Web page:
Cleveland Business Connects

For immediate release (October 6, 2017) Media Contact: Judy Abelman Email: Phone: 440.725.8861...


With this being our Connectors Choice Awards issue, and with the Academy Awards taking place as I write, I figure it’s fitting to reflect on my New Year’s resolution for 2011 — finishing the American Film Institute’s two lists (1998 and 2007) of the 100 best movies ever. That’s 123 movies combined (and a lot of hours on the couch).
Keeping in mind that I had seen almost a quarter of those flicks before putting the AFI lists in my sites about 10 years ago, here are a few thoughts on some of the other classics:
Best of the best: “Doctor Zhivago.” No better way to spend 197 minutes, especially in the dead of winter. If looking for eternal hope in the middle of strife is your thing, this is your baby. Of course, I was predisposed to feel this way. My mom had been telling me for years about her favorite movie, and, sure enough, she was right. Best of the rest: “Casablanca,” “On the Waterfront,” “To Kill a Mockingbird,” “Mr. Smith Goes to Washington,” “Network,” “12 Angry Men.”
Thanks, but no thanks: I can’t say “The Graduate” is a good movie, let alone one of the 20 best ever. I must be missing something: Not exactly great are “Citizen Kane,” “Gone with the Wind,” “From Here to Eternity,” “Rebel without a Cause,” “Fargo,” “Lord of the Rings: Fellowship of the Ring.” Favorite character: As you might guess, it doesn’t get any better than Julie Christie’s “Lara.” I can hear the balalaika now. Favorite actor: In keeping with the Zhivago theme, I’m going with Rod Steiger. But it’s not just his Komarovsky. Is there a better entrance than his gum-chomping Chief Gillespie opening scene in “In the Heat of the Night?” Favorite director: David Lean. What a trifecta with “The Bridge on the River Kwai,” “Lawrence of Arabia,” and “Doctor Zhivago.”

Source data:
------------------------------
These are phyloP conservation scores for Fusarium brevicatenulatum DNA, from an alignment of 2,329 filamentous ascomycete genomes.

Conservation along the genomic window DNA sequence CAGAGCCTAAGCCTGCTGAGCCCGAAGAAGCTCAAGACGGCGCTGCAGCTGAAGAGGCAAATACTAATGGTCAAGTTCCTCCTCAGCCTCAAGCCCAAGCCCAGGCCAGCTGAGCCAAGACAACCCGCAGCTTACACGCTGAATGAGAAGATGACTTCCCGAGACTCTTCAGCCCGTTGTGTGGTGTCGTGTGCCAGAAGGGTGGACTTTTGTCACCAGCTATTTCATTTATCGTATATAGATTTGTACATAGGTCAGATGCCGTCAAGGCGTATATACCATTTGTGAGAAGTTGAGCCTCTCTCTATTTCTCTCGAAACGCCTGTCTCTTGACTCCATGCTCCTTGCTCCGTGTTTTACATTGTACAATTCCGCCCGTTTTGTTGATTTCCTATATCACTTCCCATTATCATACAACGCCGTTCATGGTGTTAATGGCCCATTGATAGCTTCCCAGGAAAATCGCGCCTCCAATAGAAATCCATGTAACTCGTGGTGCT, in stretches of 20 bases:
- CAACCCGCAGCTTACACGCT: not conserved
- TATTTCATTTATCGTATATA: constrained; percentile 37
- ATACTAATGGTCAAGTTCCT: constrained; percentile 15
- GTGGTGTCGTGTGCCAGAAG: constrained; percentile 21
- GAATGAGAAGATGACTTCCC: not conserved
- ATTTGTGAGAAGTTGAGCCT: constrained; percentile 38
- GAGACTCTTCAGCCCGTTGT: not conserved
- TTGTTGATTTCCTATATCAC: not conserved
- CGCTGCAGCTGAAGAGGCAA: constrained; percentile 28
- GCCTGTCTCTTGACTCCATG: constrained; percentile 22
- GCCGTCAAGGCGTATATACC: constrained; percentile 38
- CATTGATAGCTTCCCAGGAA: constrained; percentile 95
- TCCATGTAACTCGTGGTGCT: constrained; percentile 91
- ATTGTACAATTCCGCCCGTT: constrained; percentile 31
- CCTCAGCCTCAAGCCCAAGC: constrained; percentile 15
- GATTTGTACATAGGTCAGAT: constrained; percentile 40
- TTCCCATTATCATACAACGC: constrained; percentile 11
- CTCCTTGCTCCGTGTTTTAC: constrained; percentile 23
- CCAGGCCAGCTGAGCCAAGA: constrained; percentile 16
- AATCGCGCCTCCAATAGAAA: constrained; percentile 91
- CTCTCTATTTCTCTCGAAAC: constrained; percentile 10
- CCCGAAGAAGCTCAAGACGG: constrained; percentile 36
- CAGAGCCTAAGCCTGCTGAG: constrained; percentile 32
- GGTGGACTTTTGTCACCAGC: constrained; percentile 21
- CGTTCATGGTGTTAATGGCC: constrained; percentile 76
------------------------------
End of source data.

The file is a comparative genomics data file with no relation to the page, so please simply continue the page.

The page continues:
Ginger or Mary Ann? With movies come all kinds of staple arguments. Here are my answers to a few of those debates: When it comes to the Godfathers, I’m going with II over I. In terms of Hitchcock, “Psycho” > “North by Northwest” > “Rear Window” > “Vertigo.” As for John Wayne, “Stagecoach” gets the edge over “The Searchers.”
Silence wasn’t golden: Being a words guy, I thought I’d like all those silent flicks of the 1920s. I didn’t. In fact, to my surprise, I preferred some of the futuristic classics, such as “2001: A Space Odyssey,” “A Clockwork Orange,” and “Blade Runner.” Speaking of the future, I still haven’t watched movie No. 123, “The Grapes of Wrath,” if only because I’ve vowed to read my 15-year-old copy of the book in advance. I’m thinking I best start turning a few pages in March. The Indians opener is less than a month away, and the only thing more fun than movies to watch and talk about is baseball.

Comments are closed.